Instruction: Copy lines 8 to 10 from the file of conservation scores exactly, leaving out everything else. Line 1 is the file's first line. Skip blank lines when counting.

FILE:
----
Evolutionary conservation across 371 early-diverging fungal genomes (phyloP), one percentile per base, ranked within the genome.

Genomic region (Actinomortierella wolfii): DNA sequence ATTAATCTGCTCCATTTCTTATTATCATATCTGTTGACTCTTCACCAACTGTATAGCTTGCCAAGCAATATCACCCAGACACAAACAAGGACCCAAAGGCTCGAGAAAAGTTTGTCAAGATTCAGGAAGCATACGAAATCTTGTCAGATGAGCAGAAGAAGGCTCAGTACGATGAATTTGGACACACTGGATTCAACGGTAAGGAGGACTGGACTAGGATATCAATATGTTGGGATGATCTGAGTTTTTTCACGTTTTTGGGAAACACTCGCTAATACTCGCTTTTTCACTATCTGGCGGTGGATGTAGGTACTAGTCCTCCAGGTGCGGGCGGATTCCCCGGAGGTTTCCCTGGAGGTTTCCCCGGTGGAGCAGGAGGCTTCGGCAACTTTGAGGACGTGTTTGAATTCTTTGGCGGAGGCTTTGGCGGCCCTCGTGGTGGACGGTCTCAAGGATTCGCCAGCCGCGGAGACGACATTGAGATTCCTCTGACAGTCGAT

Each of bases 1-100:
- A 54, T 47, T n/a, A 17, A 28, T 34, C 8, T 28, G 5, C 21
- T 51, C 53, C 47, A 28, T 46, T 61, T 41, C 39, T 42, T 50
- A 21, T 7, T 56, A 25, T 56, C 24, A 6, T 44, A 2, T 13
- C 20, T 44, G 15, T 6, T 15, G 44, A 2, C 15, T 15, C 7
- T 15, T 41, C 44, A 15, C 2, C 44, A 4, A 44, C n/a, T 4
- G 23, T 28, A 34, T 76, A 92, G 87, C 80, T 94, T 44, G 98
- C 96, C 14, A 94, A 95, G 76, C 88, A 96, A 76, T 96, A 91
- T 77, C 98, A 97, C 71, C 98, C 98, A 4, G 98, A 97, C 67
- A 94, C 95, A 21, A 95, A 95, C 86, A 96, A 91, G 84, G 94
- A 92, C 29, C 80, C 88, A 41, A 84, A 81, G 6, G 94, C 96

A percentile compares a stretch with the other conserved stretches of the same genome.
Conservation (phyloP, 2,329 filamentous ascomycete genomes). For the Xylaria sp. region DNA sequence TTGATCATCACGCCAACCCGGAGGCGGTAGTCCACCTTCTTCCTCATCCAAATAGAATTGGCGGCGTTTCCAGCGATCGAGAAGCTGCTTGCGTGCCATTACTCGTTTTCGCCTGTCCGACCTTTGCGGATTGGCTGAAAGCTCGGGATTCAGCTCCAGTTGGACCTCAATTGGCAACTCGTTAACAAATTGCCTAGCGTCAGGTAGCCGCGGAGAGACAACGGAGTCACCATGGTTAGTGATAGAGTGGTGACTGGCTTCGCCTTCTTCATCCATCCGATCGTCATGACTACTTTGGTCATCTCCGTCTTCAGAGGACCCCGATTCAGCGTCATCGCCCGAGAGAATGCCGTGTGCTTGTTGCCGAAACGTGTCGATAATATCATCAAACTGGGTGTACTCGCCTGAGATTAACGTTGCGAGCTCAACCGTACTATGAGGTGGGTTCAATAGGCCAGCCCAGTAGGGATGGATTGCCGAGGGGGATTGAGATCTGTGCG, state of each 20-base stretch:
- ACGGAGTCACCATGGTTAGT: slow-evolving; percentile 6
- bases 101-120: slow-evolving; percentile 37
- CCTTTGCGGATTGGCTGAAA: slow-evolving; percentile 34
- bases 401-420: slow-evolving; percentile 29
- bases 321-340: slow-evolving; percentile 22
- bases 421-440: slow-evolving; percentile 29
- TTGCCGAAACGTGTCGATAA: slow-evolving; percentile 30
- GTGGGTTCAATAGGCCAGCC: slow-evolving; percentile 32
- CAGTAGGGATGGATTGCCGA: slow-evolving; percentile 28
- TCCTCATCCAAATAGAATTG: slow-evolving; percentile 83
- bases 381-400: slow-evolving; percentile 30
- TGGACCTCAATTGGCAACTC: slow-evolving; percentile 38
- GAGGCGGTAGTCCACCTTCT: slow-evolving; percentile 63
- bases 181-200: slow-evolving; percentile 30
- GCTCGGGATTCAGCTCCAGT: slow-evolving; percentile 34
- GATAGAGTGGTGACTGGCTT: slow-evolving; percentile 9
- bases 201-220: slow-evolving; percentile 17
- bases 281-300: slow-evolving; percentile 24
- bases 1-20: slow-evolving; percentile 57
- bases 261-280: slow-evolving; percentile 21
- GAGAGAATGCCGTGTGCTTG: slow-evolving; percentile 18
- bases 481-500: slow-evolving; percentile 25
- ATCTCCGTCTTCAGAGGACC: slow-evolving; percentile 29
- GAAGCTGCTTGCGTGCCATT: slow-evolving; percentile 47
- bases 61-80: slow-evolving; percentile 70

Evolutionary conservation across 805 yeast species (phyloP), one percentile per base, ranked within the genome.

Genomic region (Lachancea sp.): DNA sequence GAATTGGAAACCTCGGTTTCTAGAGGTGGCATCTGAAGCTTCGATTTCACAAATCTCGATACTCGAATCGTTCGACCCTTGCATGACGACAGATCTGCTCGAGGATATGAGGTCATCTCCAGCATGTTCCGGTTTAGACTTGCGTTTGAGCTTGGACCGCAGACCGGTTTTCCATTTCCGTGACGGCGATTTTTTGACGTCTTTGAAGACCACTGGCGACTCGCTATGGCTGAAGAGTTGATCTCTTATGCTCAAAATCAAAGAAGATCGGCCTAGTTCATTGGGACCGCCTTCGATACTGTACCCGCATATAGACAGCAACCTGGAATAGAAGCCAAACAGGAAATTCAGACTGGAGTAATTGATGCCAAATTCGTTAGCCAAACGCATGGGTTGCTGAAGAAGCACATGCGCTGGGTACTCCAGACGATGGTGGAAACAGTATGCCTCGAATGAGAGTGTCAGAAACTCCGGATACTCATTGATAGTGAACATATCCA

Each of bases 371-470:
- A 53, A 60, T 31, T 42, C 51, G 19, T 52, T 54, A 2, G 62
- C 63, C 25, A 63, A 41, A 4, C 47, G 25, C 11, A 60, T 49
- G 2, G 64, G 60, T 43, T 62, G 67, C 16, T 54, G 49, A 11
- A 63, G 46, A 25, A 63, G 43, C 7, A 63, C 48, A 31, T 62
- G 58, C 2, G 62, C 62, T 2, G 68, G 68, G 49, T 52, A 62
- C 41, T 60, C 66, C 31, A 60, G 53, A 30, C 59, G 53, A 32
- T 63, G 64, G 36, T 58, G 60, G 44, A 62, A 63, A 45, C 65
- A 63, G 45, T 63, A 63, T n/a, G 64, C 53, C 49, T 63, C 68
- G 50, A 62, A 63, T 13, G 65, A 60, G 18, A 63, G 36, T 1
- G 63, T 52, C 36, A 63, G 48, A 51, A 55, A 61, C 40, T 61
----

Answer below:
- T 15, T 41, C 44, A 15, C 2, C 44, A 4, A 44, C n/a, T 4
- G 23, T 28, A 34, T 76, A 92, G 87, C 80, T 94, T 44, G 98
- C 96, C 14, A 94, A 95, G 76, C 88, A 96, A 76, T 96, A 91